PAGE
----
I had the privilege of working with McCaa during a series of contract gigs at Channel 8 that involved the assignment desk. The best description of what working on the assignment desk is comes from one of my esteemed Abilene Christian University journalism professors, Dr. Charles Marler—it’s “like an octopus.” For example, the Desk:
• Manages day-to-day and breaking news assignments for TV news crews.
• Navigates Twitter and Facebook for updates.
• Vets information across a host of databases.
• Provides research support by phone.
My most-memorable-McCaa moment was during WFAA’s coverage of the Dallas police ambush in the summer of 2016. This tragic event brought the newsroom to a collective heartfelt loss, for all those who were killed and injured. There were other emotions that elevated us: admiration and respect for the videographers and reporters who were on the scene that fateful day, July 7, 2016. In the midst of handling logistics, gathering details of funeral arrangements and verifying other information for producers, I witnessed McCaa’s calm leadership during our team briefings.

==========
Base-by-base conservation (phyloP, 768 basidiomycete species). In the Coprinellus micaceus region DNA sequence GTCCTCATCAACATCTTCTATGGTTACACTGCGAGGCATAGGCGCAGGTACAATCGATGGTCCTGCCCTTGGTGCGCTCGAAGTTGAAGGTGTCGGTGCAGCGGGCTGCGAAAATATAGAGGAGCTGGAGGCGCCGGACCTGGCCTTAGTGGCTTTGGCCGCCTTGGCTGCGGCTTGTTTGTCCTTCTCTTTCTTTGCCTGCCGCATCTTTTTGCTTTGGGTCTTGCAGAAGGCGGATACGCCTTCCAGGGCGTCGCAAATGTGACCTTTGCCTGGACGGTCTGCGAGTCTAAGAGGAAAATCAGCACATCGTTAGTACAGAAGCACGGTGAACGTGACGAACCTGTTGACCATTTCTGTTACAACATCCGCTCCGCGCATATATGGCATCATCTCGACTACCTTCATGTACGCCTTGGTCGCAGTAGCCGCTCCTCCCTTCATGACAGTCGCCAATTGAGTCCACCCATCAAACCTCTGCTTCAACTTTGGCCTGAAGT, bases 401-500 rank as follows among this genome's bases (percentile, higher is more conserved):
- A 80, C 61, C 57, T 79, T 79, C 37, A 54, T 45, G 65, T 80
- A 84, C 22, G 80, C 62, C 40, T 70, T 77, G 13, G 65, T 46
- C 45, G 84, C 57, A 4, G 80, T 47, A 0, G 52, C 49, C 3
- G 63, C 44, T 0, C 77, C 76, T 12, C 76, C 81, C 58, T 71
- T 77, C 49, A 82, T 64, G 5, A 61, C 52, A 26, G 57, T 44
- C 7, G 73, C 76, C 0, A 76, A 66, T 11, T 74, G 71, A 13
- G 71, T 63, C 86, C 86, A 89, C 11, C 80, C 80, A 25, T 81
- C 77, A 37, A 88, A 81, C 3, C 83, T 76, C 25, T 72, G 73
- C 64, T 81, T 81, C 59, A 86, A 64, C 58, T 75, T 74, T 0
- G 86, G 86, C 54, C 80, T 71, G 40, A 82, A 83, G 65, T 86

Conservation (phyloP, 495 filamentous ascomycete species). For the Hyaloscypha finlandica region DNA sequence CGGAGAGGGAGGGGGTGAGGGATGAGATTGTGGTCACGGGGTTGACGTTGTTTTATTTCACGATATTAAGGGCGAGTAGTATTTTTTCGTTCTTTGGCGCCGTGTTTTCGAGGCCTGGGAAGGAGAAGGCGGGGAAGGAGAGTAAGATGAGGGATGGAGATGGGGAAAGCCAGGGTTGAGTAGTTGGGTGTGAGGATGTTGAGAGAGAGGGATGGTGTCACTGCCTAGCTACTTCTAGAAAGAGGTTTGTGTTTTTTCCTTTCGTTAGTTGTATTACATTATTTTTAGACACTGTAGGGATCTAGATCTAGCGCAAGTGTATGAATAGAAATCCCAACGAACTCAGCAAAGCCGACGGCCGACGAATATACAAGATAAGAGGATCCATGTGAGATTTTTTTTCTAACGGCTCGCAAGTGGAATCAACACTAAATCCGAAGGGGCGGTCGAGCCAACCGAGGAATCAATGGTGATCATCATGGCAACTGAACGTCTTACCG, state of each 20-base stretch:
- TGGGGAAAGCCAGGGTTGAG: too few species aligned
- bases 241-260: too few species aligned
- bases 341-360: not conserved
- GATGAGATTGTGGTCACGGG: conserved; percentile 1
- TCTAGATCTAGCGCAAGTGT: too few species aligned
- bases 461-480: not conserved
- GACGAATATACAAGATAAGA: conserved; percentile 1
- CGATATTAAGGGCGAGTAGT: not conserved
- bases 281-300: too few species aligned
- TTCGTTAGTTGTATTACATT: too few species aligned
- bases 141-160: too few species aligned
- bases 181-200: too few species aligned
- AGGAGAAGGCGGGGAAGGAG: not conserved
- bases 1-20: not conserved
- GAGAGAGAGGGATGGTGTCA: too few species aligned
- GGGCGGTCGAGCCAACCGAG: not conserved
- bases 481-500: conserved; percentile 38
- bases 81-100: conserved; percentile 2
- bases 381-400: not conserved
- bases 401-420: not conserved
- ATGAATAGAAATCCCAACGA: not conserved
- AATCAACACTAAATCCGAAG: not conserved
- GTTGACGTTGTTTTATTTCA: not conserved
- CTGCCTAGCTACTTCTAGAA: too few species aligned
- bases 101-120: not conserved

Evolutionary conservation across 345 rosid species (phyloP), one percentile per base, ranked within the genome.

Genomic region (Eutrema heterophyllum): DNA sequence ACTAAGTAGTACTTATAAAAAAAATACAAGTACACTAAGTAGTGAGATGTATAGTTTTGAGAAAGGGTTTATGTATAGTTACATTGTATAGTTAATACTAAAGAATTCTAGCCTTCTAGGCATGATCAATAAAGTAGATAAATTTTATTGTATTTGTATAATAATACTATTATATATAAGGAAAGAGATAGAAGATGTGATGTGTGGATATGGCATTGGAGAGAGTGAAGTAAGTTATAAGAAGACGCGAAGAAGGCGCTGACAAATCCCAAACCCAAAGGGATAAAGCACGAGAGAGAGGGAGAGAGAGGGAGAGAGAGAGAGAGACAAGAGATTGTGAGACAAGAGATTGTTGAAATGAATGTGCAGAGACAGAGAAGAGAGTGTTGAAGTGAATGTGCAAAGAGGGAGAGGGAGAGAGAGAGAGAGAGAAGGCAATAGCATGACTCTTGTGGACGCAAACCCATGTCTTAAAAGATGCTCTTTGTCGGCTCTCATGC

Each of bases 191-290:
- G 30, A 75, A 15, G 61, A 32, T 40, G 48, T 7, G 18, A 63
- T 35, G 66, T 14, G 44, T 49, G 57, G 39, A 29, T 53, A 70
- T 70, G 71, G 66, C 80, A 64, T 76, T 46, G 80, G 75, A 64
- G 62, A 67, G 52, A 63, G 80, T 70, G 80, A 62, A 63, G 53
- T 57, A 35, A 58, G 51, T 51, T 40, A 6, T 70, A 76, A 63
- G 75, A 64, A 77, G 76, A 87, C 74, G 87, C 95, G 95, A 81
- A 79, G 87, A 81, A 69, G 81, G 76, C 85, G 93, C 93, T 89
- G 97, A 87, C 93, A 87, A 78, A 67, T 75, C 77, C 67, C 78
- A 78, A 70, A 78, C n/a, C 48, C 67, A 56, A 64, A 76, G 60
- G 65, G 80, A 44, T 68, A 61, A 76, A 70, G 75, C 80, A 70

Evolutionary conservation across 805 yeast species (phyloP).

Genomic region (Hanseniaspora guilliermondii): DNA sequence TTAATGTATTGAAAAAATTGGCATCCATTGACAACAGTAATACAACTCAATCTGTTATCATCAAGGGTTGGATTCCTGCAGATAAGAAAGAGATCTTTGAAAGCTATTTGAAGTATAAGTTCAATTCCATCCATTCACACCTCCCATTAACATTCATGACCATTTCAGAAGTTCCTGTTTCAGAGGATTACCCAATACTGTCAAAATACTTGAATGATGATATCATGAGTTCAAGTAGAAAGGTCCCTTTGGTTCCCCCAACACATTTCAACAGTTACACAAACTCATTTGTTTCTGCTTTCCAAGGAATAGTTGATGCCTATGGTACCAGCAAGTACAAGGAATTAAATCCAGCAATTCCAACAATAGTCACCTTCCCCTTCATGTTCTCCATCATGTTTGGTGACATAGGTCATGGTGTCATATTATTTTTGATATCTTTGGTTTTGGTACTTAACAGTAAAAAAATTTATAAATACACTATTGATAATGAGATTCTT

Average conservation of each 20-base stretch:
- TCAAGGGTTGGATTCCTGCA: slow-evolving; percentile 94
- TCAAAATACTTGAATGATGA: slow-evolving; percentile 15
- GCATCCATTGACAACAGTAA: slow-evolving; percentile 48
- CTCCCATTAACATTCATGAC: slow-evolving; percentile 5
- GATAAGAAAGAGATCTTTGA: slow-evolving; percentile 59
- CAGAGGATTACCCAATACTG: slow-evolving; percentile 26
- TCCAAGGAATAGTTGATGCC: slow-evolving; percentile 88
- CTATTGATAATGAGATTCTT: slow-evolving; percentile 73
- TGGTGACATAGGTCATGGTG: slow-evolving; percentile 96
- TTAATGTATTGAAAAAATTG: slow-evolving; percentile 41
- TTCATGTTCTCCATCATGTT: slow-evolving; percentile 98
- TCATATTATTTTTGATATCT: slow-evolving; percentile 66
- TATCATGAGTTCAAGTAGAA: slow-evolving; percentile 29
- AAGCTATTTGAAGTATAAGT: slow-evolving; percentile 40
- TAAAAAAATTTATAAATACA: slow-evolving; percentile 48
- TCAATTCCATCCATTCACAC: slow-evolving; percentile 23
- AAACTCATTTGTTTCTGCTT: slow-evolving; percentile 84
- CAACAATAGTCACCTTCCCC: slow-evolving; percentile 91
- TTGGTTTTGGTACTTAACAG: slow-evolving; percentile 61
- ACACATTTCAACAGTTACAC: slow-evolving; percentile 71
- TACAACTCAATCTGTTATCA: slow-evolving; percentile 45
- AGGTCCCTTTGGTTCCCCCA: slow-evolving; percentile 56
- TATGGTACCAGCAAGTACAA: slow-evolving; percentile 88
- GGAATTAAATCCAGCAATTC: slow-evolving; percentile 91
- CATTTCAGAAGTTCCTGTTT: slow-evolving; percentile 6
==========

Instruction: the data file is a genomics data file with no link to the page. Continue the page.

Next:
Having worked in journalism for a variety of news organizations such as: KRBC-TV in Abilene, WPTY-TV, WLOK and WGKX radio stations in Memphis, FayObserver.com in Fayetteville, North Carolina, as well as The Associated Press in Jackson, Mississippi, and Dallas, (not to mention a wealth of freelance gigs), by far the Dallas police ambush story was the toughest to cover.
McCaa brought experience gained from other challenging assignments in his long career to this tragic event in Dallas.
He writes that retiring from television news after more than 42 years is “not easy.” However, he sensed that God “decided it was time” and he’s being obedient.
I am thrilled that my career dovetailed with his and that I gained so much from being in the newsroom during his tenure. His TV news experience, his depth of knowledge and his caring spirit elevated the environment and the newscast. Every time.
Thank you for your service. #ThanksJohn